Military Aviation Medicine
Volanti Subvenimus - We Support the Flyer!
Militaries around the world train and employ specialized physicians who uphold aeromedical standards and ensure all aircrew and controllers are fit for flight. In the United States, these unique doctors are called flight surgeons.
Although this misnomer (flight surgeons are seldom credentialed surgeons) dates back to the very origin of the profession during WWI, the profession is anything but static. Keeping pace with today’s high-tempo & complex military mission, the competent flight surgeon is expected to fully appreciate how new technologies and mission demands will affect the health and fitness of his patients. In addition to serving as primary care providers for aircrew, controllers, other specialized career fields and their families; the active duty flight doc fulfills a variety of other roles not typical for a medical doctor.
In addition to spending time in the flight medicine clinic diagnosing and treating routine disease and injury, flight surgeons also split their time fulfilling roles as rated aircrew, public health official, occupational medicine liaison, and human factors expert. As clinical physicians, military flight docs see patients like other primary care providers, but must also apply their knowledge of aeromedical science to their patients’ complaints. As rated aircrew, since WWII flight surgeons have been expected to spend time flying and conducting operational missions with their active duty patients in order to better understand the physiological stressors and hazards they face. As public health providers, flight surgeons assist with inspections of local food vendors and also ensure potability of water. As occupational and preventive medicine liaisons, flight surgeons routinely visit various industrial shops in an attempt to identify and subsequently address occupational hazards before injury occurs. Lastly, as human factors experts and safety officers, military flight surgeons are frequently consulted to serve on mishap investigation boards and brief aircrew regarding pertinent aeromedical topics.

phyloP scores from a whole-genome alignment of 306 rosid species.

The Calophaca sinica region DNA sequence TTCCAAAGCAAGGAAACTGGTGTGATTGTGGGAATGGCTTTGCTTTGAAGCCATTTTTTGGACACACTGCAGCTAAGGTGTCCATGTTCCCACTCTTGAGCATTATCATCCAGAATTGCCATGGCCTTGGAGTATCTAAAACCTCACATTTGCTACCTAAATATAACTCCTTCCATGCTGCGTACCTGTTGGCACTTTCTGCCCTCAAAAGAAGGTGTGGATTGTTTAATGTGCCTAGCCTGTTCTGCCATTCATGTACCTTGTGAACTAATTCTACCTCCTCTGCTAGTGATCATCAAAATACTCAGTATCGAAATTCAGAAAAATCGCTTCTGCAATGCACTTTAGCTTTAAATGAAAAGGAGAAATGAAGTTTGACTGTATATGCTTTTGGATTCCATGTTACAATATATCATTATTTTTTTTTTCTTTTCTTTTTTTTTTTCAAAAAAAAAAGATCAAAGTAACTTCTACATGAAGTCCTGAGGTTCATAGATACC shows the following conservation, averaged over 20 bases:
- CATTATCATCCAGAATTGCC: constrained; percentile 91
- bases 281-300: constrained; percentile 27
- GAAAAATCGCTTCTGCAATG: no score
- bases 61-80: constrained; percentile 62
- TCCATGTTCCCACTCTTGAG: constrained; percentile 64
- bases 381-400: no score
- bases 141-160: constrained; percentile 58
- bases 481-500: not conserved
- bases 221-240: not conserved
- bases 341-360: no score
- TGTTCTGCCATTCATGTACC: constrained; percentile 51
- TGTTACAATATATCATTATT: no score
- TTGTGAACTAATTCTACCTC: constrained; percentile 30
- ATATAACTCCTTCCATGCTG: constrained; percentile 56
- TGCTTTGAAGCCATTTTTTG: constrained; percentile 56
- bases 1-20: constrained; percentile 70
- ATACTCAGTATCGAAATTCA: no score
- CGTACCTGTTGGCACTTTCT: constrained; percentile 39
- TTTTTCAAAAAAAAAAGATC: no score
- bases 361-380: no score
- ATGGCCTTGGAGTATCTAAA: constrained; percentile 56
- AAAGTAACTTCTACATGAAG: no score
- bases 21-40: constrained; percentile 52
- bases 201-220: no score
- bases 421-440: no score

Pilot Education: LASER Exposure & Eye Injury
LASER exposure continues to be an increasingly frequent problem in both military and civilian aviation. Typically, these exposures arise from people pointing green commercial LASERs directly at flying aircraft. The FAA has been tracking the number of LASER incidents since 2005. This number has been increasing every[...Click Below to Read More]read more
LASER Eye Injuries in Aircrew
A separate post written as a resource for pilots and aircrew on LASER exposure/eye injury can be found here. The crux of aerospace medicine is the identification of medical conditions that lead to sudden and unanticipated incapacitation of the flyer. Screening for disease is performed during the initial flight[...Click Below to Read More]read more
Top Knife – Fighter Pilot Tactics for Flight Docs
This article discusses an awesome opportunity specifically designed for USAF flight surgeons to gain a firmer understanding on fighter and combat aircraft operations. This course is a good use of time for any military flight surgeon, but is an absolute necessity for any flight doc assigned to a fighter squadron,[...Click Below to Read More]read more
In Flight Emergency – Cabin Pressure & Hypoxia
I was recently in Estonia for a NATO military training exercise. Flying in the back seat of an F-16D (two seater), I was ‘gently’ reminded of the importance of human factors in flight and the constant, inherent danger in combat aviation. Even in the training environment, significant risks and aeromedical stressors[...Click Below to Read More]read more
Ground Collision Avoidance Technology
On a recent flight in a Block 40 F-16 with our squadron’s weapons officer I was introduced to the new pilot-activated recovery system (PARS). Starting at about 20,000 feet (FL 200) we rolled inverted and started a rapid 30 degree nose-low dive. The pilot pressed a button initiating the PARS. Immediately the[...Click Below to Read More]read more
Aviation Podcast “Slipstream Radio” Features GFM
In January 2014, F-22 Raptor driver and creator of TallyOne, Rob “Shotz” Burgon partnered with commercial aviator Brent Owens of iFlyBlog to create a unique podcast for aviation enthusiasts called Slipstream Radio. This past week, Slipstream Radio discusses topics relevant to aviation medicine and featured GoFlightMedicine during an interview with GFM creator, Rocky “Apollo”[...Click Below to Read More]read more
Why do Flight Surgeons Fly?
In the United States, Flight Surgeon is the title used by the military (and NASA) to designate a medical doctor who has completed specialized training in aerospace medicine and has been awarded an aeronautical rating. This contrasts with the term Aviation Medical Examiner (AME) used by the Federal Aviation Association (FAA). AME’s lack the flying requirement that flight[...Click Below to Read More]read more
Dietary Supplements in Aircrew
“Ok, I got this nailed- Vitamin M, dip, coffee, Jack & Coke. That’s what makes a fighter pilot” ~ Anonymous Fighter Pilot Although this may be the typical formula that fighter pilots from decades past relied on for optimal performance, the modern combat aviator tends to take a much more sophisticated[...Click Below to Read More]read more